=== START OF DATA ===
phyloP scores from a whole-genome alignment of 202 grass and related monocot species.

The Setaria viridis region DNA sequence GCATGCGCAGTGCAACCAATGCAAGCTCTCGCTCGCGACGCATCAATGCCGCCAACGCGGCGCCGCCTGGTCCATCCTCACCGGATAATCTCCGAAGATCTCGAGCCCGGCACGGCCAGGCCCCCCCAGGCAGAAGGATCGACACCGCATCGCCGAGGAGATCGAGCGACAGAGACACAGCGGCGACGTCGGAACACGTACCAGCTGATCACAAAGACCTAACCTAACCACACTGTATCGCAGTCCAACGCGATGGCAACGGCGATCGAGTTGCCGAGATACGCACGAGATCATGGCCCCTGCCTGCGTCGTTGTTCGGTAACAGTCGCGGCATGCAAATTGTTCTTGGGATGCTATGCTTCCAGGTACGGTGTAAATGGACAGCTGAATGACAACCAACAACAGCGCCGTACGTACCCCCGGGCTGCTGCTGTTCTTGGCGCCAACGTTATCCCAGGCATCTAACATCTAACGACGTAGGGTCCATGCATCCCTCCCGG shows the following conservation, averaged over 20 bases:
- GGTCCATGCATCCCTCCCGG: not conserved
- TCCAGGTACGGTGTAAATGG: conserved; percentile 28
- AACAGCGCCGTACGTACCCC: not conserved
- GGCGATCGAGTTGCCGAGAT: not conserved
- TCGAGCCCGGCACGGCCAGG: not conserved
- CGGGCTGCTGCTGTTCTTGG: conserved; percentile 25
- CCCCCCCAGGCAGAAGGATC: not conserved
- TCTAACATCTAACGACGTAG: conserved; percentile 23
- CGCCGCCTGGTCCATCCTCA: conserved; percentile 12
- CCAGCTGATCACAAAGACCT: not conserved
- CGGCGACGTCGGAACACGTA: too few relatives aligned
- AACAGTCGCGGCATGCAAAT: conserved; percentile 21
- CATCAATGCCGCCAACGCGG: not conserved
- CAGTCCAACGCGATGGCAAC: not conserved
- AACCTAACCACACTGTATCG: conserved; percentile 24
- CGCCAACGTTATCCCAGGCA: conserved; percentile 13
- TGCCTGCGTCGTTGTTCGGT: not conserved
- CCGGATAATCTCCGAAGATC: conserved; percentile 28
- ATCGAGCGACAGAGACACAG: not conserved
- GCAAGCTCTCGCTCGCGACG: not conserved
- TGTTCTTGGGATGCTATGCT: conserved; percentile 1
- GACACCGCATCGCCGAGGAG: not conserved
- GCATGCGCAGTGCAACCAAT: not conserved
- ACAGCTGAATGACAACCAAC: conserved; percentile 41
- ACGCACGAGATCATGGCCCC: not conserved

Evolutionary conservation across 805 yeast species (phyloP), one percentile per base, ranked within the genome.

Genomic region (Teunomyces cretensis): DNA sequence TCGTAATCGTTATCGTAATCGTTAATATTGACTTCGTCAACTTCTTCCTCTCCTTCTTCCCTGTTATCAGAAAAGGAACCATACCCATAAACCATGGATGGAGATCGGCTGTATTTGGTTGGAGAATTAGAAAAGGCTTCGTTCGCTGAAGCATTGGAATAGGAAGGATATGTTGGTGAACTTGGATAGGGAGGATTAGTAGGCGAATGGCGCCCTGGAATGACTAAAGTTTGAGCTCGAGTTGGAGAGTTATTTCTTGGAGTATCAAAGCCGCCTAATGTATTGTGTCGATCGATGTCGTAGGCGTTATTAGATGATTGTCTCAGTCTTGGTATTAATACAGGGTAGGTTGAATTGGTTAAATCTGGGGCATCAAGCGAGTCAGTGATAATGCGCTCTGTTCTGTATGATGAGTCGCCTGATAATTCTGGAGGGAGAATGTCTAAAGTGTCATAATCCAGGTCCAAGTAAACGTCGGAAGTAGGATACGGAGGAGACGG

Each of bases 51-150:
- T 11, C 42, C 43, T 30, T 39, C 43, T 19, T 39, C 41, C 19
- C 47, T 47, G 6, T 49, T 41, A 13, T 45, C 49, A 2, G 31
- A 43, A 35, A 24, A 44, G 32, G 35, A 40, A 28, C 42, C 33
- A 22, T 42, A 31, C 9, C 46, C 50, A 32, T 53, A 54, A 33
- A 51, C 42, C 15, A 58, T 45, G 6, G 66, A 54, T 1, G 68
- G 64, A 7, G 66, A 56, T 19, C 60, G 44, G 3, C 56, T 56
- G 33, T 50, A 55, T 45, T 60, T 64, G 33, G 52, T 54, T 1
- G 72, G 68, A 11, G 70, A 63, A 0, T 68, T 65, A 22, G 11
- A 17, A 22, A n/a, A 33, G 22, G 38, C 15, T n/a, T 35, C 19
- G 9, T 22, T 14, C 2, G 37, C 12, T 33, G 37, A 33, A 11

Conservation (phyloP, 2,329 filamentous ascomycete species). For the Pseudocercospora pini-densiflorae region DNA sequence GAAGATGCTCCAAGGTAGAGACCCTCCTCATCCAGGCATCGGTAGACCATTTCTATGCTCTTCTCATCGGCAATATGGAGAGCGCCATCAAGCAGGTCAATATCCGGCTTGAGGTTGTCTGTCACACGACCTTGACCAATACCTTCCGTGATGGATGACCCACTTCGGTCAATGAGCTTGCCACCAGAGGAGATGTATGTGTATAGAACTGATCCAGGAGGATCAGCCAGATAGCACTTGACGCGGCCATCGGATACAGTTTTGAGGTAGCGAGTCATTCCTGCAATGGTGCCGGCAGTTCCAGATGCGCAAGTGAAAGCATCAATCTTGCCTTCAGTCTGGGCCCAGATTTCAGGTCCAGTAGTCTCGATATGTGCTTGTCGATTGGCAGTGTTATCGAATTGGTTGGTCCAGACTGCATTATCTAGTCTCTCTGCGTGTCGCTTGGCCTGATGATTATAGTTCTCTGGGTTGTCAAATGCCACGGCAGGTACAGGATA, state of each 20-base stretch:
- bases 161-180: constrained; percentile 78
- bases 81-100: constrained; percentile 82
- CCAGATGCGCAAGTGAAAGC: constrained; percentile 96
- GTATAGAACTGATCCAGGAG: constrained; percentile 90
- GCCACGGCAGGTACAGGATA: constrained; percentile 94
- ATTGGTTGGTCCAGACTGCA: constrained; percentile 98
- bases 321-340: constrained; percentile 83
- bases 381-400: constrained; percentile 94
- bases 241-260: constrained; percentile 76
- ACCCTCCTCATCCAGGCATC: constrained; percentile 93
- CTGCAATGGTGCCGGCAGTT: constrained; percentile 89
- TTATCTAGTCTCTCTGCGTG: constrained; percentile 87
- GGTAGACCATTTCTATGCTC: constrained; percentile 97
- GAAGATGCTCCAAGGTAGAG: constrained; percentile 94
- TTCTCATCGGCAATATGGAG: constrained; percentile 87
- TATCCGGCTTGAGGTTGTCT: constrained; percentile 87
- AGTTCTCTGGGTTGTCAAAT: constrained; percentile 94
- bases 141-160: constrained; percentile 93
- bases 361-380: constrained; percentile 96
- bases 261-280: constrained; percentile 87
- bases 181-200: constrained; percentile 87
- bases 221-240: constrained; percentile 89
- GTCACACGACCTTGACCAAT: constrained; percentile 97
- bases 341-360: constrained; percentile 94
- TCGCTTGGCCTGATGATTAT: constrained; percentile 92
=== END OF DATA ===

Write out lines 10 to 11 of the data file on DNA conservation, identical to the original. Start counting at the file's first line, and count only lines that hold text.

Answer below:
- TCTAACATCTAACGACGTAG: conserved; percentile 23
- CGCCGCCTGGTCCATCCTCA: conserved; percentile 12